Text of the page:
They called this year's event Muzik Masti Unplugged, since they didn't have permission to have electified instruments. So I brought some of my jug band instruments (gutbucket, washboard, banjo) to show people how they did it loud in the pre-electical days.

Thursday, September 3, 2009

Banjo versus TV week 76: Earl again. Also, peaches with maple syrup.

A check-in on the Banjo versus TV project — J.R.'s ongoing plan to spend more time on his banjo than on TV. This post covers 8/9/2009 through 8/15/2009.
Banjo 483 hrs, TV 422 hours

You'll recall how my friend Warren and I had the best weekend ever seeing the Scruggs band perform in Warren's home state of Colorado a few weeks back. Well, we realized at the time that Earl and friends would be performing in Michigan which, although it's not Chicago, is nonetheless my part of the country. So we made arrangements to meet up and see the band again at Frederik Meijer Gardens and Sculpture Park.

The evening kicked off with opening act Green Sky Bluegrass, a jamming kind of bluegrass group from Michigan.

Green Sky Bluegrass opens for Earl Scruggs in Grand Rapids, MI

But the real draw, of course, was Earl Scruggs.

The redhead had told me that my pictures of Earl from Colorado didn't capture his happiness, so I tried to pay a little more attention to the timing of the shots. I hope you can see that Earl is happy to be on the stage, 'cause that's how it came across.

Earl Scruggs with Family and Friends in Grand Rapids, MI #6

Frederik Meijer Gardens & Sculpture Park #1 Frederik Meijer Gardens & Sculpture Park #2 Earl Scruggs with Family and Friends in Grand Rapids, MI #14 Earl Scruggs with Family and Friends in Grand Rapids, MI #1 Earl Scruggs with Family and Friends in Grand Rapids, MI #2 Earl Scruggs with Family and Friends in Grand Rapids, MI #3 Randy Scruggs in Grand Rapids, MI Earl Scruggs with Family and Friends in Grand Rapids, MI #4 Earl Scruggs with Family and Friends in Grand Rapids, MI #5 Earl Scruggs with Family and Friends in Grand Rapids, MI #6 Earl Scruggs with Family and Friends in Grand Rapids, MI #7 Earl Scruggs with Family and Friends in Grand Rapids, MI #8 Earl Scruggs with Family and Friends in Grand Rapids, MI #9 Earl Scruggs with Family and Friends in Grand Rapids, MI #10 Earl Scruggs with Family and Friends in Grand Rapids, MI #11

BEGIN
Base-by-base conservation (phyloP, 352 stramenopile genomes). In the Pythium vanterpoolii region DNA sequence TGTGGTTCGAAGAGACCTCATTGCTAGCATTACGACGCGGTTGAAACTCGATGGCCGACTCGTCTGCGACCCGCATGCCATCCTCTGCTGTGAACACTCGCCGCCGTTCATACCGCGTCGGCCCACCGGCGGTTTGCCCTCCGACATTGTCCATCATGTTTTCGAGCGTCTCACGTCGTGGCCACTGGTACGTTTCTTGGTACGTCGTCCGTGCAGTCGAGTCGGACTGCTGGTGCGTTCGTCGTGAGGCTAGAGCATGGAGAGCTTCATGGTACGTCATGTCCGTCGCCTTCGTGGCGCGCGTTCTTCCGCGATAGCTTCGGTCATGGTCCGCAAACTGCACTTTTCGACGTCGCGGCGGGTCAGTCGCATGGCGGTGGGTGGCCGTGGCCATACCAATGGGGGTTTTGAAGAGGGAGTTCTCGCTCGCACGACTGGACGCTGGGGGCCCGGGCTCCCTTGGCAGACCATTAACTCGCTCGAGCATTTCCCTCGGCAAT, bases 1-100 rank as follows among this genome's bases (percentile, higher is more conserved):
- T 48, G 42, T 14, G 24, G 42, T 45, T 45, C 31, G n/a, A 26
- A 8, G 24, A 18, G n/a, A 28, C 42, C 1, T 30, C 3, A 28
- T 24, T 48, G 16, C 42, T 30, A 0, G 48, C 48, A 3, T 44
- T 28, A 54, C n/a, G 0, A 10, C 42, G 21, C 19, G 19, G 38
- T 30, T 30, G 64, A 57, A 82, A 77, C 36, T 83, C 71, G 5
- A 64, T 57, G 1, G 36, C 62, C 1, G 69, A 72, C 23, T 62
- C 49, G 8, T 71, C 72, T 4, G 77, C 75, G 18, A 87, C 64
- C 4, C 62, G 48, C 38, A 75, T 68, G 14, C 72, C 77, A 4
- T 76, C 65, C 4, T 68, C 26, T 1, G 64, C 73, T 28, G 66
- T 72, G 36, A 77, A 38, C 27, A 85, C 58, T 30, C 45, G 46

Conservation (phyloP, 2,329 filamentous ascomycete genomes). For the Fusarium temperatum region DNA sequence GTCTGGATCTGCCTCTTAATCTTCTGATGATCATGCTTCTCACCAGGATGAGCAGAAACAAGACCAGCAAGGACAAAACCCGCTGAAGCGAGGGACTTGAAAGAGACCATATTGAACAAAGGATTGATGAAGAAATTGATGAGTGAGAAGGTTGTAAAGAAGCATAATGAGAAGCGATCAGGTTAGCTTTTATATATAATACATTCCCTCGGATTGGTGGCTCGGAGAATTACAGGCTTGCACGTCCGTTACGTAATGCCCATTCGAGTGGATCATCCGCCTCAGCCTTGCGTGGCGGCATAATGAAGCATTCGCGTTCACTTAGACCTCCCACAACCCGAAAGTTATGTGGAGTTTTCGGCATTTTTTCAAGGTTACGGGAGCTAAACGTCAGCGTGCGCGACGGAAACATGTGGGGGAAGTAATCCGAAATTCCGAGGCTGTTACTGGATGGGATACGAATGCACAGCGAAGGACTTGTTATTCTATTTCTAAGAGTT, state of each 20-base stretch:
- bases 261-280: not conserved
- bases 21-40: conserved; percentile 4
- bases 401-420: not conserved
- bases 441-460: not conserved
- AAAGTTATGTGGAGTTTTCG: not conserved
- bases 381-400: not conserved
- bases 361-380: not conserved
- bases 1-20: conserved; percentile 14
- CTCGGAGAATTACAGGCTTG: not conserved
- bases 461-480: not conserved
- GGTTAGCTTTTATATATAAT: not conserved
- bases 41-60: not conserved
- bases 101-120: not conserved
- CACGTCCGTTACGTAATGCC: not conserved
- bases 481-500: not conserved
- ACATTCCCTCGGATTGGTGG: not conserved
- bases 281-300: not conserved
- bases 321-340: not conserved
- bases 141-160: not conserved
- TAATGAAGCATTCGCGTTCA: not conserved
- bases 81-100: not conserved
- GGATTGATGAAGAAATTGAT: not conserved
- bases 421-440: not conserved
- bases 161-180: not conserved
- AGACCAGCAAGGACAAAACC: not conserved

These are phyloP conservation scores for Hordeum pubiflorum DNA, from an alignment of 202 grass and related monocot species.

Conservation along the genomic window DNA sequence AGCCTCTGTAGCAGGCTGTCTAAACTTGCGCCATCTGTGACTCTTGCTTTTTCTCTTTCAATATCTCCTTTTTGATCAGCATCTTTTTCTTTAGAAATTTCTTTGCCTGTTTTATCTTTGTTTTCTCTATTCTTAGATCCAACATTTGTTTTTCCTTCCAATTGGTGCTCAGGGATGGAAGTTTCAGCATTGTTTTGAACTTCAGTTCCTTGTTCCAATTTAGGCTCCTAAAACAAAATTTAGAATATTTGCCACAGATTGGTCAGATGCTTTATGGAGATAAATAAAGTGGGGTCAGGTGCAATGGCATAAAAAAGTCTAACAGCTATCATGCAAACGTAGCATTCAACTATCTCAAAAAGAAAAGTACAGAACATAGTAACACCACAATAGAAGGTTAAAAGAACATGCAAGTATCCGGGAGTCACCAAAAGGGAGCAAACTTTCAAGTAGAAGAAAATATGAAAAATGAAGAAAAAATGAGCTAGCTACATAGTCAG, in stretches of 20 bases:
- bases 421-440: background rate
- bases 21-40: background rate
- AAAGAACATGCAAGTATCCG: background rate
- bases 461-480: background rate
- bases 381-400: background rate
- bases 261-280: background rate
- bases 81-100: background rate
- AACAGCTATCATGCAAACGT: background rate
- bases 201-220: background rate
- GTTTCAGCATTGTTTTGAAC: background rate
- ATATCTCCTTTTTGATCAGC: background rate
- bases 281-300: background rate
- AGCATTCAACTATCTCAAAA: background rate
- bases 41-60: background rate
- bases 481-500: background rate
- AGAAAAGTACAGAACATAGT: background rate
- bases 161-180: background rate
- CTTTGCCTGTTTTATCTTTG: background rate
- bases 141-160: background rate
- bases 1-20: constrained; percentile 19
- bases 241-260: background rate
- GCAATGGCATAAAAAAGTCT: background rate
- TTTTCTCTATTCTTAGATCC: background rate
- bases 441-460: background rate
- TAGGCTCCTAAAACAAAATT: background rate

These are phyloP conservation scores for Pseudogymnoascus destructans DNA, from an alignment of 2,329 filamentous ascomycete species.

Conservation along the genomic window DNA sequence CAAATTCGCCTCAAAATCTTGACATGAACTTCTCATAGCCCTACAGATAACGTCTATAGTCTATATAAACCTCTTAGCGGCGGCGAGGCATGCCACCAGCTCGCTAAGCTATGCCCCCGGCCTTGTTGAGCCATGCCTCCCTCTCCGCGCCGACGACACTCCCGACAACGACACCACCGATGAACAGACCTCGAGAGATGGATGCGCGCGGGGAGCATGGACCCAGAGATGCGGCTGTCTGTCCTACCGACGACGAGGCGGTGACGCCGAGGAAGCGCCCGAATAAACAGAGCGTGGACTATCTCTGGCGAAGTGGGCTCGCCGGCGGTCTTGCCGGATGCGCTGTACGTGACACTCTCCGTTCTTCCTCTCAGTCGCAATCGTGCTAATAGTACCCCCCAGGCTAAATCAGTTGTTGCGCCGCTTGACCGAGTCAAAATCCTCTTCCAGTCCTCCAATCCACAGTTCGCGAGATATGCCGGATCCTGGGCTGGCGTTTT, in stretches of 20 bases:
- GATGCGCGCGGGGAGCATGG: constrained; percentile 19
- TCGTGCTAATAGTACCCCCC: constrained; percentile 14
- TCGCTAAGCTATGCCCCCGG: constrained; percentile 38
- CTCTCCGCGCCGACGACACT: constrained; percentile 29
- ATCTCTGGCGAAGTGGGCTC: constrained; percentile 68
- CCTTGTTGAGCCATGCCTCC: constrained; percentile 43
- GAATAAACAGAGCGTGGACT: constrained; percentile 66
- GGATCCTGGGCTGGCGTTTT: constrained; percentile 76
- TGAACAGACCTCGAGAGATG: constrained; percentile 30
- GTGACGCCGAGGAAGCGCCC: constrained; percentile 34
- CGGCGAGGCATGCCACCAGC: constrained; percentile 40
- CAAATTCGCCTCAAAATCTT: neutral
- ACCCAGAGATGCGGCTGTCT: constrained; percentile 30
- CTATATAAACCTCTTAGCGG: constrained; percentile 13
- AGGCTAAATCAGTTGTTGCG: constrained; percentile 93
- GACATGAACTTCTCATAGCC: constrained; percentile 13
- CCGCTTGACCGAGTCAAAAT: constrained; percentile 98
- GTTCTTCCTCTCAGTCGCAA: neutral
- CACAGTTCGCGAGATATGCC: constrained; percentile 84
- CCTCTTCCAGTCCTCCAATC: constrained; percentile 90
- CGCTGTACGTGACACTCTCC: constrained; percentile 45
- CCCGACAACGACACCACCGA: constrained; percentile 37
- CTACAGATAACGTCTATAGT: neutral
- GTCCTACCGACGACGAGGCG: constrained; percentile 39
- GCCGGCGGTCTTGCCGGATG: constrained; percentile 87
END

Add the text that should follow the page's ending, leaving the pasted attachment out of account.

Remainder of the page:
Speaking of happy, it was fiddler Hoot Hester's birthday so the band gave him a cake and we all wished him a happy birthday.

Hoot Hester's birthday, on stage with Earl Scruggs in Grand Rapids, MI

After the performance I got a chance to go backstage with Warren and say hello to the band. They remembered me, which was nice. 'Tis sweet to be remembered, you know.

Also in the last week:

  • David and I met up with Warren and some of Warren's old friends in Grand Rapids. And we jammed. What a lot of fun.

    I'm so glad I was travelling with my washtub bass.
  • I am quite embarrassed to discover that my banjo instructor, whom I've been calling Dave for more than a year now, prefers to be called David. Now I'm going to have to go back and edit...let's see now...30 posts that call him "Dave". Fortunately I keep all of these posts under source control so that's not so hard. But still.
  • My new-to-me Nechville banjo arrived in the mail! I just love it. It looks great and sounds even better.

    Here's its former owner, Kyle James Hauser, playing it at RockyGrass.

    Kyle, by the way, plays in the 4-fingered style of Crooked Still's Greg Liszt, which you can see on the video I took of Greg at Four Corner's Folk Festival last year.

    While we're watching videos of more-talented-that-I musicians playing my banjo, here's Jim Marsh.

  • I followed through on a year-old promise and lead a jam for some friends that I see once a year. More on this in future posts when I catch up on my way-overdue summaries of my banjo lessons.
  • A simple family recipe from Heidi, the wife of Warren's friend George: sliced peaches with maple syrup on top. Yum!